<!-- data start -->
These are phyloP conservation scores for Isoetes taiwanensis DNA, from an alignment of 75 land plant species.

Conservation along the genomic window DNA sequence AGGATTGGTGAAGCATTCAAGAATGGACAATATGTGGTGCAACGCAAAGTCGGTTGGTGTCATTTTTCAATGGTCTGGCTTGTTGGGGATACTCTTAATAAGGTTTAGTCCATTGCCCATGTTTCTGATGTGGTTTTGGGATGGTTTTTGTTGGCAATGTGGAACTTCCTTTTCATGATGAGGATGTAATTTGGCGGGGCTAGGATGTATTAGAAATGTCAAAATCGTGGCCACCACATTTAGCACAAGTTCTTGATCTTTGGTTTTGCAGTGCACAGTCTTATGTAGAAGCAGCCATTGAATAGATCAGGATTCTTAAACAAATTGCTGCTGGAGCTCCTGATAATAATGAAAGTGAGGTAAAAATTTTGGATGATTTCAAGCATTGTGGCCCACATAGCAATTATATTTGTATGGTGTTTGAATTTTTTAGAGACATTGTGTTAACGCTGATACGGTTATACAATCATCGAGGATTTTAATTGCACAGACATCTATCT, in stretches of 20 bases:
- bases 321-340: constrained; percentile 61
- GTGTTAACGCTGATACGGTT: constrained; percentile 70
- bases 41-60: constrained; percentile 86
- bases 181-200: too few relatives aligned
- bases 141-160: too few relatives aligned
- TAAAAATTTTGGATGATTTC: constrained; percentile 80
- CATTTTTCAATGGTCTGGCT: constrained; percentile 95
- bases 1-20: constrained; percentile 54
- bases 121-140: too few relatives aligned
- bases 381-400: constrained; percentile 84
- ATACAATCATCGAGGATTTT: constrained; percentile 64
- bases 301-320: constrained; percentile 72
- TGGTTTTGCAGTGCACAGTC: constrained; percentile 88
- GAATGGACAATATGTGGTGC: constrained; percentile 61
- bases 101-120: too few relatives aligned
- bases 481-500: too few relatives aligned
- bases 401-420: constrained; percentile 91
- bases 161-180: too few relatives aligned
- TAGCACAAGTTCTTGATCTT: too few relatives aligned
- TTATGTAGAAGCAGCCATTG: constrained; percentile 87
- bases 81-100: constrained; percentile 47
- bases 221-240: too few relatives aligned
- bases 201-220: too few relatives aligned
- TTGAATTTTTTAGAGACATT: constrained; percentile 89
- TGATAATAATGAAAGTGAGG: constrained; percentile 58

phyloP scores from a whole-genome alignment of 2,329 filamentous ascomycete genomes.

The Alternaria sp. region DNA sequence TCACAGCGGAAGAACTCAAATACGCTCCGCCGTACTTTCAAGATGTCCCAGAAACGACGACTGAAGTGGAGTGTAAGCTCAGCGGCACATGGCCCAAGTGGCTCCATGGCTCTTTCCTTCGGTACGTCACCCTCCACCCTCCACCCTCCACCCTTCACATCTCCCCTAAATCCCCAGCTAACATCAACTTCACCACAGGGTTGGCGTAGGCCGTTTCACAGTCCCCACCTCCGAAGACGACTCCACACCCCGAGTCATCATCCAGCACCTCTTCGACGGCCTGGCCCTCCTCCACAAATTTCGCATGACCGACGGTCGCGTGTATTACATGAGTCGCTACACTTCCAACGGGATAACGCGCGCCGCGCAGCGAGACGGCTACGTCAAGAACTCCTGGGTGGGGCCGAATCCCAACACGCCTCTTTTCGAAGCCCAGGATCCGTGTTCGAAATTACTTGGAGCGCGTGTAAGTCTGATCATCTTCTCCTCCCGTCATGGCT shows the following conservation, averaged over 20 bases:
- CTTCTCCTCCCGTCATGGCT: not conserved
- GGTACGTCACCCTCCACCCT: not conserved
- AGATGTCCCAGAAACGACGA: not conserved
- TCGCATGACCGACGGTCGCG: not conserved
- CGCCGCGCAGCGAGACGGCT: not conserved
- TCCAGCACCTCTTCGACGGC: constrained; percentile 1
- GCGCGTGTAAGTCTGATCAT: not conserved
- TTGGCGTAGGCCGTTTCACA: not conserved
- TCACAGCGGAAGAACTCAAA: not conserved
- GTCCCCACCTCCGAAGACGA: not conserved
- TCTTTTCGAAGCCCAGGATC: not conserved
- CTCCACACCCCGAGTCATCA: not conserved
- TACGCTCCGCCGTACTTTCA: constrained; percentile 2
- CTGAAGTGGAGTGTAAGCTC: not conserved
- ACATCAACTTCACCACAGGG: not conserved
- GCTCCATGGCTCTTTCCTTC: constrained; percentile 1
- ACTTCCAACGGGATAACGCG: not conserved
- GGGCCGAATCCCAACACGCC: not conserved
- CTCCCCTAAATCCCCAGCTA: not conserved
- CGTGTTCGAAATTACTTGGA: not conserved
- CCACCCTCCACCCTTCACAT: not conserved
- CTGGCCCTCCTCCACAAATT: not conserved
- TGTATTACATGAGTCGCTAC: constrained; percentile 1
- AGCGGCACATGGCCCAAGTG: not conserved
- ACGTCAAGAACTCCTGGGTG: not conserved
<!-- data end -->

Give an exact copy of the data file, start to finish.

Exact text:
These are phyloP conservation scores for Isoetes taiwanensis DNA, from an alignment of 75 land plant species.

Conservation along the genomic window DNA sequence AGGATTGGTGAAGCATTCAAGAATGGACAATATGTGGTGCAACGCAAAGTCGGTTGGTGTCATTTTTCAATGGTCTGGCTTGTTGGGGATACTCTTAATAAGGTTTAGTCCATTGCCCATGTTTCTGATGTGGTTTTGGGATGGTTTTTGTTGGCAATGTGGAACTTCCTTTTCATGATGAGGATGTAATTTGGCGGGGCTAGGATGTATTAGAAATGTCAAAATCGTGGCCACCACATTTAGCACAAGTTCTTGATCTTTGGTTTTGCAGTGCACAGTCTTATGTAGAAGCAGCCATTGAATAGATCAGGATTCTTAAACAAATTGCTGCTGGAGCTCCTGATAATAATGAAAGTGAGGTAAAAATTTTGGATGATTTCAAGCATTGTGGCCCACATAGCAATTATATTTGTATGGTGTTTGAATTTTTTAGAGACATTGTGTTAACGCTGATACGGTTATACAATCATCGAGGATTTTAATTGCACAGACATCTATCT, in stretches of 20 bases:
- bases 321-340: constrained; percentile 61
- GTGTTAACGCTGATACGGTT: constrained; percentile 70
- bases 41-60: constrained; percentile 86
- bases 181-200: too few relatives aligned
- bases 141-160: too few relatives aligned
- TAAAAATTTTGGATGATTTC: constrained; percentile 80
- CATTTTTCAATGGTCTGGCT: constrained; percentile 95
- bases 1-20: constrained; percentile 54
- bases 121-140: too few relatives aligned
- bases 381-400: constrained; percentile 84
- ATACAATCATCGAGGATTTT: constrained; percentile 64
- bases 301-320: constrained; percentile 72
- TGGTTTTGCAGTGCACAGTC: constrained; percentile 88
- GAATGGACAATATGTGGTGC: constrained; percentile 61
- bases 101-120: too few relatives aligned
- bases 481-500: too few relatives aligned
- bases 401-420: constrained; percentile 91
- bases 161-180: too few relatives aligned
- TAGCACAAGTTCTTGATCTT: too few relatives aligned
- TTATGTAGAAGCAGCCATTG: constrained; percentile 87
- bases 81-100: constrained; percentile 47
- bases 221-240: too few relatives aligned
- bases 201-220: too few relatives aligned
- TTGAATTTTTTAGAGACATT: constrained; percentile 89
- TGATAATAATGAAAGTGAGG: constrained; percentile 58

phyloP scores from a whole-genome alignment of 2,329 filamentous ascomycete genomes.

The Alternaria sp. region DNA sequence TCACAGCGGAAGAACTCAAATACGCTCCGCCGTACTTTCAAGATGTCCCAGAAACGACGACTGAAGTGGAGTGTAAGCTCAGCGGCACATGGCCCAAGTGGCTCCATGGCTCTTTCCTTCGGTACGTCACCCTCCACCCTCCACCCTCCACCCTTCACATCTCCCCTAAATCCCCAGCTAACATCAACTTCACCACAGGGTTGGCGTAGGCCGTTTCACAGTCCCCACCTCCGAAGACGACTCCACACCCCGAGTCATCATCCAGCACCTCTTCGACGGCCTGGCCCTCCTCCACAAATTTCGCATGACCGACGGTCGCGTGTATTACATGAGTCGCTACACTTCCAACGGGATAACGCGCGCCGCGCAGCGAGACGGCTACGTCAAGAACTCCTGGGTGGGGCCGAATCCCAACACGCCTCTTTTCGAAGCCCAGGATCCGTGTTCGAAATTACTTGGAGCGCGTGTAAGTCTGATCATCTTCTCCTCCCGTCATGGCT shows the following conservation, averaged over 20 bases:
- CTTCTCCTCCCGTCATGGCT: not conserved
- GGTACGTCACCCTCCACCCT: not conserved
- AGATGTCCCAGAAACGACGA: not conserved
- TCGCATGACCGACGGTCGCG: not conserved
- CGCCGCGCAGCGAGACGGCT: not conserved
- TCCAGCACCTCTTCGACGGC: constrained; percentile 1
- GCGCGTGTAAGTCTGATCAT: not conserved
- TTGGCGTAGGCCGTTTCACA: not conserved
- TCACAGCGGAAGAACTCAAA: not conserved
- GTCCCCACCTCCGAAGACGA: not conserved
- TCTTTTCGAAGCCCAGGATC: not conserved
- CTCCACACCCCGAGTCATCA: not conserved
- TACGCTCCGCCGTACTTTCA: constrained; percentile 2
- CTGAAGTGGAGTGTAAGCTC: not conserved
- ACATCAACTTCACCACAGGG: not conserved
- GCTCCATGGCTCTTTCCTTC: constrained; percentile 1
- ACTTCCAACGGGATAACGCG: not conserved
- GGGCCGAATCCCAACACGCC: not conserved
- CTCCCCTAAATCCCCAGCTA: not conserved
- CGTGTTCGAAATTACTTGGA: not conserved
- CCACCCTCCACCCTTCACAT: not conserved
- CTGGCCCTCCTCCACAAATT: not conserved
- TGTATTACATGAGTCGCTAC: constrained; percentile 1
- AGCGGCACATGGCCCAAGTG: not conserved
- ACGTCAAGAACTCCTGGGTG: not conserved